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5 Things I Learned As A Camp Counselor To A Transgender Teenager

I started working as a camp counselor four summers ago, and I fell in love with the job. Not only do I get to go on outdoorsy adventures, sing campfire songs until my voice is raw and dress exclusively in t-shirts, Birkenstocks and flannels, but I get to work with kids every day.

We teach our campers lessons from day one.

For the younger kids, we teach them sportsmanship and courage through activities, such as playing fair in dodgeball, or facing their fears of gliding down the zip line.

As campers get older, the lessons get more complicated.

They learn to conquer physical obstacles, like climbing to the top of the rock wall, or hitting the bulls-eye in archery. More importantly, they learn to overcome social and emotional obstacles, like how to stop gossip from spreading throughout the cabin.

One of my favorite lessons is how to survive in the wilderness with no makeup, no showers and no mirrors. It's a lesson in self-esteem and self-love.

With all of these lessons, us counselors teach our campers, but sometimes, the campers also teach us.

One of the most important lessons I’ve learned in my four years at camp happened this past summer.

For the first time since I started working as a counselor, I had a transgender camper in my cabin. Over those two weeks, I gained some insight into his life, and what it means to live as a transgender teenager.

1. The world is full of boxes.

When my camper’s parents signed him up for camp, they checked the box marked "female." That placed him in a girls' cabin on the girls’ side of camp.

This meant he woke up every morning to something along the lines of "Girls! Time to wake up! We have to get to flags in 15 minutes!"

His parents had chosen that box for him because they weren’t comfortable with his gender quite yet.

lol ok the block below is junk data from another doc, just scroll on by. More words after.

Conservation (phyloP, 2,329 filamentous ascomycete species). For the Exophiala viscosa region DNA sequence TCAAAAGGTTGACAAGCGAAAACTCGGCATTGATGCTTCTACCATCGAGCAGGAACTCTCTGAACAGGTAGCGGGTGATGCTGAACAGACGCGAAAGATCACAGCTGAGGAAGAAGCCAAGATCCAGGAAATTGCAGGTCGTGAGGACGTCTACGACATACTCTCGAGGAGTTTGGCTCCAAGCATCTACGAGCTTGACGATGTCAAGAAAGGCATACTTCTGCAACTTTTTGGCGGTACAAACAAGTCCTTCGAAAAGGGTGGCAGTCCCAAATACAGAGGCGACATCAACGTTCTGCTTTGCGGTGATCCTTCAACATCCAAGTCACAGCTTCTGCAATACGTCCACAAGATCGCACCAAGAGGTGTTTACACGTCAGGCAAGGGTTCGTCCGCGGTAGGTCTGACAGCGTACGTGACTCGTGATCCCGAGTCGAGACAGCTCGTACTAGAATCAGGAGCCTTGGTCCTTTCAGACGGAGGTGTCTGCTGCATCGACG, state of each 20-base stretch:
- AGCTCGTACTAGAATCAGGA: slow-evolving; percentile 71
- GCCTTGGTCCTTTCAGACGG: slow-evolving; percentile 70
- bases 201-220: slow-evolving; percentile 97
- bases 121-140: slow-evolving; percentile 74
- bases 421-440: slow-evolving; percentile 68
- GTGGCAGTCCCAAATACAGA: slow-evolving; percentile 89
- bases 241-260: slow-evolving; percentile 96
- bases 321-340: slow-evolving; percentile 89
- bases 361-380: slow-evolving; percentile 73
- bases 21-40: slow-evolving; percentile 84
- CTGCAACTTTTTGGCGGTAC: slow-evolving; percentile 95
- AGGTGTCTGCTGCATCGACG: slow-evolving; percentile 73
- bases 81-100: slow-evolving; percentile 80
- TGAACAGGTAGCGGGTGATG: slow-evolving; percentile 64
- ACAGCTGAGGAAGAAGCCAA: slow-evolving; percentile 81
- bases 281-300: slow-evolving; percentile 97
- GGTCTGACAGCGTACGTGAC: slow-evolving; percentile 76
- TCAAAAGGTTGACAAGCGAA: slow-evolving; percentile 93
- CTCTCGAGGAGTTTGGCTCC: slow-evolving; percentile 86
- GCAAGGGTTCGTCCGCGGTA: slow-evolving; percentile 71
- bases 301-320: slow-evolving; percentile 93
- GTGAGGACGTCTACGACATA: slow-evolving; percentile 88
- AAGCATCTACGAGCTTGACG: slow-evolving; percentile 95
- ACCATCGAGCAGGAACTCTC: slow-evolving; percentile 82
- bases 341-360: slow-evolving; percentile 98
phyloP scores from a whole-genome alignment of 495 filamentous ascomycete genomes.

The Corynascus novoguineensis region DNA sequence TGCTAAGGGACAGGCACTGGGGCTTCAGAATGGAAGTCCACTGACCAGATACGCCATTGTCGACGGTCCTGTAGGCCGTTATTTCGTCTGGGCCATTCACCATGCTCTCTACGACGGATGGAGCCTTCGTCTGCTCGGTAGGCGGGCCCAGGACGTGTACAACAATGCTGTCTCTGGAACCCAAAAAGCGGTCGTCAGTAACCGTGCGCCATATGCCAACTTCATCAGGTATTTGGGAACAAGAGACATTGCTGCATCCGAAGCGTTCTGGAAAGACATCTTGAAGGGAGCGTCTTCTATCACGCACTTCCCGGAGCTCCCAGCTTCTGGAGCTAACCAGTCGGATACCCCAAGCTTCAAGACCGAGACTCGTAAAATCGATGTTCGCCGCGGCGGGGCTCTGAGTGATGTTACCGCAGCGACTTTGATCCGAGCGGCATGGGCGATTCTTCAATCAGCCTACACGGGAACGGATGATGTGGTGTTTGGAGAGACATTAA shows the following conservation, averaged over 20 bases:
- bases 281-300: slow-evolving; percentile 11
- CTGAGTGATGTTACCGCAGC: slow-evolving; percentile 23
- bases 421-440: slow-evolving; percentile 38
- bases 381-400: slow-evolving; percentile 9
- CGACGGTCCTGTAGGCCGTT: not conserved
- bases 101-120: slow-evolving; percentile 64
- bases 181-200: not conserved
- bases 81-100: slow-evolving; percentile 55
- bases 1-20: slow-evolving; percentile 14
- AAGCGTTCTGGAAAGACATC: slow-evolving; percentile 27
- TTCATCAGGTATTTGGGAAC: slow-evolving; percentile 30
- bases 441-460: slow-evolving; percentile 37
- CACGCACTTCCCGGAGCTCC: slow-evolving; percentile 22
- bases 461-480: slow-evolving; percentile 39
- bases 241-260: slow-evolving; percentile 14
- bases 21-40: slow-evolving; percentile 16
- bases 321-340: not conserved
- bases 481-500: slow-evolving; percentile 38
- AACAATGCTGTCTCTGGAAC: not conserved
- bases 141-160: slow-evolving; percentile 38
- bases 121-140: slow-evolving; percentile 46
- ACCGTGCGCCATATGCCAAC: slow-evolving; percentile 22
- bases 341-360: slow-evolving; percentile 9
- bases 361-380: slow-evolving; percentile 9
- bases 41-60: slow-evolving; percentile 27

And even he himself admitted he wouldn't have been fully comfortable on the guys’ side, either. But camp only comes in those two boxes, so we tried our best to help him fit in.

2. Pronouns are hard.

When I was first told this camper wanted to be called "he," I thought it was no problem.

But yes, it was a problem.

I made this mistake more than I'd like to admit. I slipped up in front of him and in front of his friends. They were kind and patient, and they corrected me.

“You mean it’s his turn to help with breakfast.”

“Oh no, he’s a boy.”

At first, I brushed off these mistakes. At least I was trying, right? But after hearing this camper talk about how he felt every time someone called him "she" or "her," I realized my slip-ups were an attack, an unintentional, accidental attack on his gender.

After that, I thought carefully before I spoke. I wouldn’t let myself use the wrong pronouns.

3. You don’t get a trans-acceptance cookie.

You don’t get invited to a special club if you use the right pronouns. You don’t get a medal, a cookie or a pat on the back. You’re not a saint.

If you use the right pronouns and respect peoples’ gender, you’re not special. You aren’t open-minded or accepting. You're simply doing exactly what you’re supposed to be doing.

No one gets an award for not being racist, not being a homophobe or not kicking puppies. The same goes for being trans-inclusive. You’re not a martyr.

At minimum, you’re just not transphobic or not an assh*le.

4. Trans boys are just boys.

Before I had this camper in my cabin, I had only seen transgendered individuals on TV. And after I met him, I treated him differently.

I was too eager to be accepting, too careful. I babied him, and I gave him special treatment. And what’s worse is he noticed. He noticed it with me and his peers in the cabin.

And finally, he told us. He called us out for talking to him differently; he said our voices changed when we addressed him.

So, I realized he wasn’t a delicate lamb that needed to be protected. He wasn't a special snowflake or a symbol of the entire trans community.

He was just a boy who wanted to be treated like every other boy at camp. And just as I struggled with pronouns the first few days, I struggled with this.

5. We have a long way to go.

When his parents came to pick him up, he cried. His camp friends surrounded him, hugged him and cried, too. He was leaving the first place he felt accepted.

Camp is pretty magical that way.

He carried his duffel bag to the car, and I wondered if his parents would come around to accepting his gender. I know a lot of people might say it must be hard on them because they lost a daughter, but that’s not true.

They just had a son all along without realizing it.

With summer nine months away, my only hope is that when camp rolls around, his parents will check the right box.